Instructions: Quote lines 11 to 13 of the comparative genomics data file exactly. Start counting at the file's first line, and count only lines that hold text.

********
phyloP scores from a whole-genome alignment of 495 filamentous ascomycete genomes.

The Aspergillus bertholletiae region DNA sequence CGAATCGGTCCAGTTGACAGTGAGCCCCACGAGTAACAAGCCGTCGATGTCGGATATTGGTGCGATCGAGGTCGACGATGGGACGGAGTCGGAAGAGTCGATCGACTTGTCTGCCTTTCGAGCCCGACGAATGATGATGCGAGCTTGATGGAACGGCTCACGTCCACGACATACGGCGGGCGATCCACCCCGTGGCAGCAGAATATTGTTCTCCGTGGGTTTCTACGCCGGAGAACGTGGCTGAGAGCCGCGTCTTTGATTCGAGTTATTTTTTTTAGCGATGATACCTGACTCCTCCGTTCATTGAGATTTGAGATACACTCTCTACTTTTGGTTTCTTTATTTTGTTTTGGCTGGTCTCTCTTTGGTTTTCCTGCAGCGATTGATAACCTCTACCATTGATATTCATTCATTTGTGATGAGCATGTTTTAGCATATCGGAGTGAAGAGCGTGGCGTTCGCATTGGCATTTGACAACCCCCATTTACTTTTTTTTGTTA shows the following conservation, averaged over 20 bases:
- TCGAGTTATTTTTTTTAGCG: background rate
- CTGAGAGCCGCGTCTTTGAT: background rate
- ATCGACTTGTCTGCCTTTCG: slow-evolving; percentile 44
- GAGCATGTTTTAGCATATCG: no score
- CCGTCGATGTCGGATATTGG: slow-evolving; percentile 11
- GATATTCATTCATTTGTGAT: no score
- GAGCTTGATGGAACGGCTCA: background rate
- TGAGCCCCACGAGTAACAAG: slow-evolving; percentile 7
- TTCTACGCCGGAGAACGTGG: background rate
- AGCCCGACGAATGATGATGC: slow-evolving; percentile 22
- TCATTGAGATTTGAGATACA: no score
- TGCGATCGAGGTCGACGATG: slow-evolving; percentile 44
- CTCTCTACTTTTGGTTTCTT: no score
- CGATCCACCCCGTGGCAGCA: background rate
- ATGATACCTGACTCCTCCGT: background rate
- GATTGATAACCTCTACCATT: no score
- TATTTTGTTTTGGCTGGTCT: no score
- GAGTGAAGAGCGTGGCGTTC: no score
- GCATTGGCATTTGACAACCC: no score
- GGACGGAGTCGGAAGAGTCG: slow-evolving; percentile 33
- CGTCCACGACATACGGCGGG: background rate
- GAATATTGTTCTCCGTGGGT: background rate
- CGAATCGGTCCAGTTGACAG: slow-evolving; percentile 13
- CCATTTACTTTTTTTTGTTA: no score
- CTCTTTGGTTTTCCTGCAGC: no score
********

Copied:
- TTCTACGCCGGAGAACGTGG: background rate
- AGCCCGACGAATGATGATGC: slow-evolving; percentile 22
- TCATTGAGATTTGAGATACA: no score